HAMMOND | The world has changed, and colleges and universities have to ensure they are doing the right thing by students heading to college for a degree, said Indiana Commissioner for Higher Education Teresa Lubbers.
Lubbers said the best advice she can give to students is to work really hard during their high school years, and to take the "most rigorous" courses.
"Marion County and Lake County have the highest number of 21st Century Scholars," Lubbers said.
"Some of the schools here have a grad rate higher than the state average. The next step beyond that is important. Did you get the academic honors diploma? That's important but not an obstacle. What is the right fit for the student? Is it a community college or a four-year university? Should it be close to home or far away?"
The Indiana Commission for Higher Education met Thursday at Purdue University Calumet in Hammond. It regularly meets at campuses around the state and last met in Northwest Indiana at the PUC campus in June 2009. During a break in the meeting, Lubbers spoke with The Times about various initiatives.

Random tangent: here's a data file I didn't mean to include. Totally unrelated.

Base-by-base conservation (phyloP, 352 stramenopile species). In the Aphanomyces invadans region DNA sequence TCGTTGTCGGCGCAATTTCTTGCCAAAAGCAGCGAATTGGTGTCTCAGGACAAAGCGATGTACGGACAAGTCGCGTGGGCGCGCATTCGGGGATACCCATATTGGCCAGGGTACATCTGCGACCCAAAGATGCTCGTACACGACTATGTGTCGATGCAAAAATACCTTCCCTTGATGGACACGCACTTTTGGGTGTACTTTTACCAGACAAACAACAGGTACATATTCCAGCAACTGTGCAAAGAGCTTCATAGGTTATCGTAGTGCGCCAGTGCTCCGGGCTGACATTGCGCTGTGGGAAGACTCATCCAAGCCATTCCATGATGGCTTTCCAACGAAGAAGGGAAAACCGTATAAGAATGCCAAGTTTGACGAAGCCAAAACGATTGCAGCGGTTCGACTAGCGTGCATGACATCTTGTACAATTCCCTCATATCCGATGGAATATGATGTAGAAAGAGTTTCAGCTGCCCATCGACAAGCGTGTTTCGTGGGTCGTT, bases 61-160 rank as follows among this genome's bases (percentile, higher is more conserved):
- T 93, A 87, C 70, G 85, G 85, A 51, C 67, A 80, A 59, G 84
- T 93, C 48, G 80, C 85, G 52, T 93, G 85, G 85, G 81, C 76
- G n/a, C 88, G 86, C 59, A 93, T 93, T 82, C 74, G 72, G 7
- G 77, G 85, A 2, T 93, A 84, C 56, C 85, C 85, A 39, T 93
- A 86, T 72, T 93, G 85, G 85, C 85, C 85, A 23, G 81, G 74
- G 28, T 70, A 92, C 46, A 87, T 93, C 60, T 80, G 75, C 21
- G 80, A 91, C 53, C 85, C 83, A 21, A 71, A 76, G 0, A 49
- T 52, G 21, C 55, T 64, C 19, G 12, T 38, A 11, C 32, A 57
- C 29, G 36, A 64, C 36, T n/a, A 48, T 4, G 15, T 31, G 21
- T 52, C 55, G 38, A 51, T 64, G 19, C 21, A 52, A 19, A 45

Lubbers said college completion remains important and will always be a focus, along with on-time graduation. She said Ivy Tech Community College Northwest had a significant improvement with a 6 percent boost in college completion, bringing it to 10 percent.
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"That means those students completing their associate degree in two years," Lubbers said. "There had to be some real effort there to get to that percentage."
Lubbers said the college completion rate did not improve at four-year institutions, and another year in college costs a student about $50,000.
The commission launched a campaign earlier this year to provide a link between work and education. Lubbers said high school students, as well as college students, need internship experiences to help them make the connections between school and work.
Lubbers said the commission also is interested in competency-based education, as a new model in college degree attainment, which does not depend on credit hours. It's a form of learning that awards students for skills they display rather than the credit hours they receive, Lubbers said. She said it's the model used by WGU Indiana which has had immensely high passage rates.
While the commission has been around since 1971, not many people know exactly what it does. The commission was set up by state statute as a coordinating board for colleges and universities. It can approve degree programs at public institutions across the state and makes recommendations to the Legislature regarding capital projects and how to spend the $1.9 billion a year annually distributed to colleges and universities. The state budget agency then releases the dollars.